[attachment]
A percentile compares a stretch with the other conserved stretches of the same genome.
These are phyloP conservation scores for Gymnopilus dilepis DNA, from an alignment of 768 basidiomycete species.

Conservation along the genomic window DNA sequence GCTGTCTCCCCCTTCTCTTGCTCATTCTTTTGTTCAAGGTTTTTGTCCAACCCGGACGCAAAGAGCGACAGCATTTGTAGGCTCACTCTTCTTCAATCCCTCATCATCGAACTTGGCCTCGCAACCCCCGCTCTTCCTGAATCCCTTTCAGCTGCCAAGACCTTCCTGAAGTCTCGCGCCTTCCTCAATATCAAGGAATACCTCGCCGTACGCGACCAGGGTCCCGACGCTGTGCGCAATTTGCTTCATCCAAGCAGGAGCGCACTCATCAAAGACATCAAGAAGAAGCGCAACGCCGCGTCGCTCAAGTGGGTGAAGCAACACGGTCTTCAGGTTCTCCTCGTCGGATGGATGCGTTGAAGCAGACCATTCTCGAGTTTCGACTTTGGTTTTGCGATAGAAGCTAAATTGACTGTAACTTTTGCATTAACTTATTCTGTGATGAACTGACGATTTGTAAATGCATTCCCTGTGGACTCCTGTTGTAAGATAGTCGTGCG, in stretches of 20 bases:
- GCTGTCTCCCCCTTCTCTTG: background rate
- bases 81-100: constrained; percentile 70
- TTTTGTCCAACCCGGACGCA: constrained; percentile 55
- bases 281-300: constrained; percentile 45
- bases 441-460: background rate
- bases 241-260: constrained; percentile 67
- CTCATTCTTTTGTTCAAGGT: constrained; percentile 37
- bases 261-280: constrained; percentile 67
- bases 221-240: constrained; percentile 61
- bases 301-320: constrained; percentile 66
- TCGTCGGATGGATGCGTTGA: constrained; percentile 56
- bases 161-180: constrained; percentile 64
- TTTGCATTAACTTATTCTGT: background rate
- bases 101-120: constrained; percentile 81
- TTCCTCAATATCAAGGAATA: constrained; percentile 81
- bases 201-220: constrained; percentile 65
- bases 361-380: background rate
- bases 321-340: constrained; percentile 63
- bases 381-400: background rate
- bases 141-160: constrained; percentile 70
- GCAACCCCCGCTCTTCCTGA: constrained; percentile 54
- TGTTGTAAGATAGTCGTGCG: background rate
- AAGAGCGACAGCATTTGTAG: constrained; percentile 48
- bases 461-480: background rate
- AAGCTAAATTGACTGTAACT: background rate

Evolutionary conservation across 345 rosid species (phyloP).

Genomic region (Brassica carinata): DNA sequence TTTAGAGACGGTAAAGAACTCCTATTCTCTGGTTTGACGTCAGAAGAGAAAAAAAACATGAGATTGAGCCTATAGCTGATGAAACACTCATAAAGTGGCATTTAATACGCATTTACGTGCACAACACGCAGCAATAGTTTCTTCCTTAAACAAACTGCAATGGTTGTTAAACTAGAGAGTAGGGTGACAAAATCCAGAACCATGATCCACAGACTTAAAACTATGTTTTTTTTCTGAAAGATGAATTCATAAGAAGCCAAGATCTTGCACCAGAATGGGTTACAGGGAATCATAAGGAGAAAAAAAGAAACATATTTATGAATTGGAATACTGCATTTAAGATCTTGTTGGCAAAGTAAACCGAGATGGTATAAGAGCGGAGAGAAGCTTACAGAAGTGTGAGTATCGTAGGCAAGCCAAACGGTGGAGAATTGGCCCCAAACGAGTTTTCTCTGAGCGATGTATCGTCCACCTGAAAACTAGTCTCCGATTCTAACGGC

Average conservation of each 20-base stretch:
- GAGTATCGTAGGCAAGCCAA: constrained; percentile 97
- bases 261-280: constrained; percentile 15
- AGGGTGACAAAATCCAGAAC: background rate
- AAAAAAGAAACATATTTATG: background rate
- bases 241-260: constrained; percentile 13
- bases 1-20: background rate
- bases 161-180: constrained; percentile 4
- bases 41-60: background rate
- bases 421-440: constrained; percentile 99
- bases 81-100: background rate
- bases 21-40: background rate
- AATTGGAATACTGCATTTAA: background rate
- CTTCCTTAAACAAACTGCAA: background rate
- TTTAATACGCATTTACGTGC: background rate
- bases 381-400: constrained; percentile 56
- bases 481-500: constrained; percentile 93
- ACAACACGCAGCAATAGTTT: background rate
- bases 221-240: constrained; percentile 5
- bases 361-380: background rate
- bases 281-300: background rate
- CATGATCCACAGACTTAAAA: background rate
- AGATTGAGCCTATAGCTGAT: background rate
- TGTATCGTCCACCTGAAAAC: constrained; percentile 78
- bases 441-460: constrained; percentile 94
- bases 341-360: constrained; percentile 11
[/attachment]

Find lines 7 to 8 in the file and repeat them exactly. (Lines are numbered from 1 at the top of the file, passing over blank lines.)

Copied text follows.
- bases 281-300: constrained; percentile 45
- bases 441-460: background rate